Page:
The Hidden History of Pelham


Huguenot Church circa 1911– Courtesy of the Historic Pelham Blog

Lila Caminiti, Features Editor, Senior

It’s no secret that Pelham is a town rich in history. With roots stretching back to pre-Revolutionary War times, many Pelhammites were raised learning about various connections between Pelham and the history we learn in classroom textbooks. For the average Pelham history buff, there are more than enough fun historical sites in the Pelham area to keep yourself entertained.  

Bartow-Pell Mansion Let’s start with the obvious: Bartow-Pell Mansion. Bartow-Pell traces its history back to the mid-17th Century, when notorious Pelhammite Thomas Pell purchased around 50,000 acres of land from the native Lenape people. Designated as both a New York and National Historical Landmark, Bartow-Pell has been fortunate to foster the financial support of many history lovers. As a result of this, Bartow-Pell has become a fascinating museum and historical property. Those interested in activities such as Native Lenape cultural immersion and beginner hikes will love Bartow Pell! Visit their website here.

Split Rock As the namesake of Split Rock Golf Course, many Pelham citizens may recognize the name “Split Rock.” But did you know that Split Rock actually has some fascinating historical significance? The glacial boulder, which is split into two with a large crack, was the site of the Siwanoy killing of Anne Hutchinson, a Puritan spiritual who was banned from Massachusetts Bay Colony. It has been storied that Hutchinson’s young daughter Susannah was able to hide from Siwanoy natives in the large crack of the rock! But it doesn’t stop there — Split Rock was also the site of the Battle of Pell’s Point during the Revolutionary War, a patriotic victory. Although Split Rock is not easy to get to today, it is not impossible for the dedicated history buff! For more information on how to get to Split Rock, as well as the Rock’s fascinating history, click here.

Huguenot Church Next up on the tour is a better known spot: Huguenot Church. Located across from Four Corners, Huguenot is a spot that many of us have passed without a second thought. However, the building is older than it looks, having been built in 1876. Also containing a preschool, huguenot, structurally, is a prime example of Gothic Revivalism, boasting a beautiful stone structure with gorgeous, tall windows. Huguenot Church can be found at 901 Pelhamdale Avenue in Pelham Manor.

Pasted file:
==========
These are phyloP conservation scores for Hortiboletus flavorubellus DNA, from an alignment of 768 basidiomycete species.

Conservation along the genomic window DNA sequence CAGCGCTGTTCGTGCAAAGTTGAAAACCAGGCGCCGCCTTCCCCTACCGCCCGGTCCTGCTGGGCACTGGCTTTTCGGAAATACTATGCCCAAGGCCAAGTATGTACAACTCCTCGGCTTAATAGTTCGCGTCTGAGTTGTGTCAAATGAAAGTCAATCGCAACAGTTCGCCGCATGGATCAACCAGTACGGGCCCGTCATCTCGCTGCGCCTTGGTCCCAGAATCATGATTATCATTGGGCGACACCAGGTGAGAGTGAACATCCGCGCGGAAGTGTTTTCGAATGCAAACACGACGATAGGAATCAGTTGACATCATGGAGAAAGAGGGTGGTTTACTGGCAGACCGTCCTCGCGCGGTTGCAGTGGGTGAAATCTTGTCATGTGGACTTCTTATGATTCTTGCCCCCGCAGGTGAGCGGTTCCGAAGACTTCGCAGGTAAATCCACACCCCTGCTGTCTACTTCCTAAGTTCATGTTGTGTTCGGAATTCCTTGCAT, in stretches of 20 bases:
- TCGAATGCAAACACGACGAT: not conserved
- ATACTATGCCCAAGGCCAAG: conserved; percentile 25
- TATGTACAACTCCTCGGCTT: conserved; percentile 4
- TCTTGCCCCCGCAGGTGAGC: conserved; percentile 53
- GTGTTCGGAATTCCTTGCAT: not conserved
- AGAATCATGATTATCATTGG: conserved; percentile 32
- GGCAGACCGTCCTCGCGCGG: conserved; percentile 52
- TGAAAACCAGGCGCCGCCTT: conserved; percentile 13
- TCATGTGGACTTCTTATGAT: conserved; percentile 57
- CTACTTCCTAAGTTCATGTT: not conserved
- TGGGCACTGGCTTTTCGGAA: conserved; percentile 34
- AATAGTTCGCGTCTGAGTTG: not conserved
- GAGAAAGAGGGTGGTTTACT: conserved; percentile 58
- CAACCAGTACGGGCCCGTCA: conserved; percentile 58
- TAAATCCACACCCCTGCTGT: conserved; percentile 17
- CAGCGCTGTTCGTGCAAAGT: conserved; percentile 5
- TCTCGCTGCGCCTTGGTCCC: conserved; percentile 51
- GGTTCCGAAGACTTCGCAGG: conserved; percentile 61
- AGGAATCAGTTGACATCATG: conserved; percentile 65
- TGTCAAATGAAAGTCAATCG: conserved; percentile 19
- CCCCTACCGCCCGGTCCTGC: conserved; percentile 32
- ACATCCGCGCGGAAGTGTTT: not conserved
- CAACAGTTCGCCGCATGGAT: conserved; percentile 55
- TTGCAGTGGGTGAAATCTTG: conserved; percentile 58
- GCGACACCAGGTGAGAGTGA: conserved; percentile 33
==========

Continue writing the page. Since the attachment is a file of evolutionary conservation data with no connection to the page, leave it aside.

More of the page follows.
Four Corners This key Pelham spot has been a cultural center of the Manor for a long time. Boston Post Road is historically significant for allowing for easier transportation of goods from New York to Boston. However, Pelhamdale Avenue, the other street composing the “Four Corners,” is also rich in history. According to the Pelham preservation Society website, Pelhamdale originated as little more than a cow path, but grew quickly with the arrival of the railroad in the late 19th Century. 

Four Corners Police Booth Have you ever wondered what the little hut on the Northwest corner of “Four Corners” is for?  According to the Pelham Preservation Society website, the booth was created around 1920 to honor the devoted traffic-directing police officers of Four Corners. In fact, one of the earliest inhabitants of the booth was John McCormack, also known as “Mack,” an officer so bubbly and outgoing that he earned a cameo in Frank Lloyd’s 1921 Crime Film “The Invisible Power” – a film that had scenes shot in Pelham!

Pelham is surrounded by history on all sides. If you ever need something to do, consider searching for some of these awesome historical spots!